"But Port went down the path that they thought the traditional suit looked more formal for gameday. Then all of a sudden they ended up putting the logos on the collars. I just did what they said and away we went."
Williams wore a suit on and off until 2008, before Port lost faith in the outfit and followed the competition by going with the polo full-time in the coach's final two seasons.
The club sold that tie on the night of its premiership win for $38,000. The suit? It might be still with Williams. "I'm not sure, I don't climb into it very often," he said.
Coaching was for the most part white collar business in the 1990s. When Leigh Matthews broke Collingwood’s long premiership drought in 1990, he did it wearing a shirt and tie with a black sleeveless vest.
Denis Pagan led North Melbourne to its 1996 and 1999 premierships in a jacket and tie. In between, Adelaide claimed back-to-back flags, which was a crucial era for the sponsored polo to take the limelight.
Malcolm Blight coached both premierships, the first in a shirt, tie and bomber jacket, and the next in a long-sleeved polo, stamped with logos of club sponsors.
"Usually it was someone in the marketing department who picked what we wore," Blight said.
"I hated wearing the tie. You looked like a pimple on a bum wearing a suit coaching, you're out of place. You're going to work at the footy and it's action-packed and there's a tie flapping around everywhere."
The bomber jacket was made famous years earlier, when Essendon coach Kevin Sheedy took his off after a close Bombers win in 1993 and swung it around outside of the coaches’ box. The Bombers wanted him to wear it to promote its sales – it worked.
"I only waved it once, and now kids know me as the guy who waved a jacket," he said. "They wouldn't know who I am."
Sheedy made the jacket iconic, but across his 27-year stay at Essendon the four-time premiership coach saw more fashion trends than Kate Moss.
In 1981, his debut season, he wanted to wear a tracksuit. That was knocked on the head by the Essendon bosses.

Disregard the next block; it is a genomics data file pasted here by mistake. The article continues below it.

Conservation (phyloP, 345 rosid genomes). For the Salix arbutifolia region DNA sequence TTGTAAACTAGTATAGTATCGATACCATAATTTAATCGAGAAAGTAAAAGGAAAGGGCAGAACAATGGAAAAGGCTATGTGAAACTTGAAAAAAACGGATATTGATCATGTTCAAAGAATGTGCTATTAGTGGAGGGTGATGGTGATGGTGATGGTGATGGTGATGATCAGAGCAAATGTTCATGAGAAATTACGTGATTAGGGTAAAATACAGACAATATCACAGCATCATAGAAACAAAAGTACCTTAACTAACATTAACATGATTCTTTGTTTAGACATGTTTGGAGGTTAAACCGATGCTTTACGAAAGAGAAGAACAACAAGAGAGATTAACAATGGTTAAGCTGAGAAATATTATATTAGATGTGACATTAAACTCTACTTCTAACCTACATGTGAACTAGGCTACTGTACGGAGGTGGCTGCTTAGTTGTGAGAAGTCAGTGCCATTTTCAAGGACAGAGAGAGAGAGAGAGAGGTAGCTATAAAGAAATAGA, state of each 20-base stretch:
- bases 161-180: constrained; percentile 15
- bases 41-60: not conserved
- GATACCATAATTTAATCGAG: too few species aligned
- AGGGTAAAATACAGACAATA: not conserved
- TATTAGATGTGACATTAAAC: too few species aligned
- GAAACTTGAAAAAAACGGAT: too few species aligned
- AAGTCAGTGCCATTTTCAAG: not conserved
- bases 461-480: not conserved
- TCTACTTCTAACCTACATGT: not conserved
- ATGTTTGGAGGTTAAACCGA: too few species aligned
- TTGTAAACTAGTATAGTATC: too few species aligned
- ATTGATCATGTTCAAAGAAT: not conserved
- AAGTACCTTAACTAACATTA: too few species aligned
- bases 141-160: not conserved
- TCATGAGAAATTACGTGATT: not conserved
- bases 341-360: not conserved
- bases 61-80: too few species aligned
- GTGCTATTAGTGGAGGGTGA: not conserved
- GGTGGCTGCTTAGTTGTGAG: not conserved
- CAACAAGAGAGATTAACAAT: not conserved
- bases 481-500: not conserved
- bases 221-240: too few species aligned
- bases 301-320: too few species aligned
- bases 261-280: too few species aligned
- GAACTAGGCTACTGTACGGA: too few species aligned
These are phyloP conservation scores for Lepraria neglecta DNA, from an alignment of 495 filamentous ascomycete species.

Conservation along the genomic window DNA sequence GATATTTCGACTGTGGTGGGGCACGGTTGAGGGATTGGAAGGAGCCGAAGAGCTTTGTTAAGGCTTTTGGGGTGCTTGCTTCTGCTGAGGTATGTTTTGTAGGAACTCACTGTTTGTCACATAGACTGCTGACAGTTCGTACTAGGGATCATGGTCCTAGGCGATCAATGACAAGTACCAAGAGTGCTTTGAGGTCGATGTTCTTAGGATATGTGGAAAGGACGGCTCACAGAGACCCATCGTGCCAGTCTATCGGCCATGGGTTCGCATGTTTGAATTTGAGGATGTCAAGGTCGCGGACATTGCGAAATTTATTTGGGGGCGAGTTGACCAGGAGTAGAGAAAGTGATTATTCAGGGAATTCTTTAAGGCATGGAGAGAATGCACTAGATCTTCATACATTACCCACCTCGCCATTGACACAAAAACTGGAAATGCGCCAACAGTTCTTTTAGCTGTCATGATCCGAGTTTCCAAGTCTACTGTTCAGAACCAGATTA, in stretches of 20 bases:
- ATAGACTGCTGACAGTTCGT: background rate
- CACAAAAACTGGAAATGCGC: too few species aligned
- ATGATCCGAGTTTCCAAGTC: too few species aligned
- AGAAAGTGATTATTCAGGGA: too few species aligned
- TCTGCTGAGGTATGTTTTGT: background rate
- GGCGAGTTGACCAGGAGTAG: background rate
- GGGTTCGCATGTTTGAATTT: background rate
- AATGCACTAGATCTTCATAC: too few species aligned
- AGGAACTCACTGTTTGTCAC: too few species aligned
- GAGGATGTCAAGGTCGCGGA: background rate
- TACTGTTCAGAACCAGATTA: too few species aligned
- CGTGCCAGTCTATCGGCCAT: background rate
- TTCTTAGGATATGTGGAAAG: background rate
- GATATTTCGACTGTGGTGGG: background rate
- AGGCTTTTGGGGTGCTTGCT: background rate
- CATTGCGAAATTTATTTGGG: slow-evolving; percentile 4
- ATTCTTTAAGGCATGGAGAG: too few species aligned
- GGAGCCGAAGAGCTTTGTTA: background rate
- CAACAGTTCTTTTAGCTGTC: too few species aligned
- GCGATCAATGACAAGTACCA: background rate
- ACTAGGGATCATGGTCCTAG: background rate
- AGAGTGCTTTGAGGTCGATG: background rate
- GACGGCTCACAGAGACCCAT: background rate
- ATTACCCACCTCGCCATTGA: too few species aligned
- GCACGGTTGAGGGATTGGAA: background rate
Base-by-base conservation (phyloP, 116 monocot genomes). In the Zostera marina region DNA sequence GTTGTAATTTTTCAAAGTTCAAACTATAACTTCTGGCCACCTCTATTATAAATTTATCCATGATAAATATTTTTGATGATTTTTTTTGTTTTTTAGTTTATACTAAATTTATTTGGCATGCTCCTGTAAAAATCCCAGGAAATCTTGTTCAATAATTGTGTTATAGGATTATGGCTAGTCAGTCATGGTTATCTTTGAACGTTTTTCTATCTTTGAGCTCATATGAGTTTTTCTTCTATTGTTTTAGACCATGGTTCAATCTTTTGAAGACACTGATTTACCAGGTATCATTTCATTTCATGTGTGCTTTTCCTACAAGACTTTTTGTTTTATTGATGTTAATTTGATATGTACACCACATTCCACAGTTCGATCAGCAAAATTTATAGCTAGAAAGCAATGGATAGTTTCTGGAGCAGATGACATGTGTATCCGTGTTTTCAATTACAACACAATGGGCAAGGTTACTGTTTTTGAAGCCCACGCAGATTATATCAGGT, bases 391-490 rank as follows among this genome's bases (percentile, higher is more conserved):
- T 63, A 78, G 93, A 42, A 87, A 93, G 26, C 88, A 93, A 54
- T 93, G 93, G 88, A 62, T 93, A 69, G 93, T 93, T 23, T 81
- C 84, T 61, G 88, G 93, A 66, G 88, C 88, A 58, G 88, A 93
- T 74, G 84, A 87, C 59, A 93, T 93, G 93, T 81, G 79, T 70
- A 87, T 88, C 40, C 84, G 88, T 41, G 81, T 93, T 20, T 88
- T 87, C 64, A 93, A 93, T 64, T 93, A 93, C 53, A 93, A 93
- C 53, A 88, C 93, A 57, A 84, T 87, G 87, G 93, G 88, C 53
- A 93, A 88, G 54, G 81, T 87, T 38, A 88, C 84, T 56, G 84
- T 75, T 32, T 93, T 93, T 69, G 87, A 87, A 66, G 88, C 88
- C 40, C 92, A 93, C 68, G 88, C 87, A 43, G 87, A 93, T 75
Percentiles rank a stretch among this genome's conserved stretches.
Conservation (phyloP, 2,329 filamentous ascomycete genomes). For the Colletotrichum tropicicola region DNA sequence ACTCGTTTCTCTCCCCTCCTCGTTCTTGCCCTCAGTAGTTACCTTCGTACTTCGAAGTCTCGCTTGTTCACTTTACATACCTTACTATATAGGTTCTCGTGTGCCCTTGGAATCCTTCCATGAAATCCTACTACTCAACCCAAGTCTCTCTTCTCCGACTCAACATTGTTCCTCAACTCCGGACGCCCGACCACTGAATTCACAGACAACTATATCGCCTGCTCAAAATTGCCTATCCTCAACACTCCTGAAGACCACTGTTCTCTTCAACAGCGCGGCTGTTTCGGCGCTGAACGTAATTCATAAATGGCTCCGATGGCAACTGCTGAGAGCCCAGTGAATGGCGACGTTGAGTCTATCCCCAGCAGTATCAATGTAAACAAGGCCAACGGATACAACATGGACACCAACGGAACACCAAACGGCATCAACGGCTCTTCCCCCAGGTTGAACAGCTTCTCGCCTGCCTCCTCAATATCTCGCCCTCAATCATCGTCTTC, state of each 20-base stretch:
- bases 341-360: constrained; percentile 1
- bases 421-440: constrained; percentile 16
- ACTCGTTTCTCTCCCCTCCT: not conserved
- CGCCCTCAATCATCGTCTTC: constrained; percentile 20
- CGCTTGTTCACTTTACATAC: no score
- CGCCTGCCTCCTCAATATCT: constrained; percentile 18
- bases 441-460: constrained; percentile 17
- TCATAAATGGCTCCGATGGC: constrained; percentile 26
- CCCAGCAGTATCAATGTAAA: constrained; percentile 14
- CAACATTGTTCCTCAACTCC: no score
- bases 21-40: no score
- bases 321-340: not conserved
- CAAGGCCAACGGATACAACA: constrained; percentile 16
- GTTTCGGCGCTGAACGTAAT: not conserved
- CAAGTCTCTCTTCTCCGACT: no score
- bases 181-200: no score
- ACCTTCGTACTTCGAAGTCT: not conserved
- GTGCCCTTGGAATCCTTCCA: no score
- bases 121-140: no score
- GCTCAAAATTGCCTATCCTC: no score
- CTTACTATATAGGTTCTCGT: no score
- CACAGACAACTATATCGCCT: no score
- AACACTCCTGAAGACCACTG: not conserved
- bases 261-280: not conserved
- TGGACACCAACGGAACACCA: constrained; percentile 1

He stayed casual instead, leading the Bombers to their 1984-85 flags in civilian wear. He dipped in and out of Essendon vests and heavy bomber jackets, was amongst that horrible phase that saw coaches wear white shirts and club ties under a sponsored tracksuit top, and even tried out the skivvy before digging into the polo shirt basket in the second half of his career.
"I started with normal clothes, and then the CEO and marketing departments want you to walk around lit up like a neon sign," he said.
"There's a delicate touch to it all because you don't want to be walking around AFL grounds looking like a Formula 1 driver."
The 1980s saw an eclectic mix of coach wear. 'T-shirt' Tommy Hafey earned his nickname for his tight Adidas shirts, Hawthorn's Allan Jeans was often spotted in a vest (or V-neck jumper), shirt and tie, and Carlton's Robert Walls was a polo pioneer, albeit without Blues sponsors.
Footy fashion in the 1970s was even more outlandish, with Ron Barassi's wild collars and coloured suits a sign of the times.
"He was a bit loud, wasn't he?" said Blight, who played under Barassi at North Melbourne. "With some of those big collars out there you could take off in a big wind."
Even further back, the game's legendary coaches were providing fashion statements.
Essendon's John Coleman and Hawthorn's John Kennedy were often ground-side in full, long coats (the statue of Kennedy at the Hawks' Waverley headquarters has him in the knee-length jacket), while Melbourne's Norm Smith also carried with him a full-length jacket, often above a sharp navy suit.
Jock McHale, the coach of Collingwood's never-equalled run of four straight premierships between 1927-30, was renowned for his Fedora hats, which had a boom in that era.
What comes next is anyone's guess. But football's new world order should ensure we do one thing: pull the plug on the polo.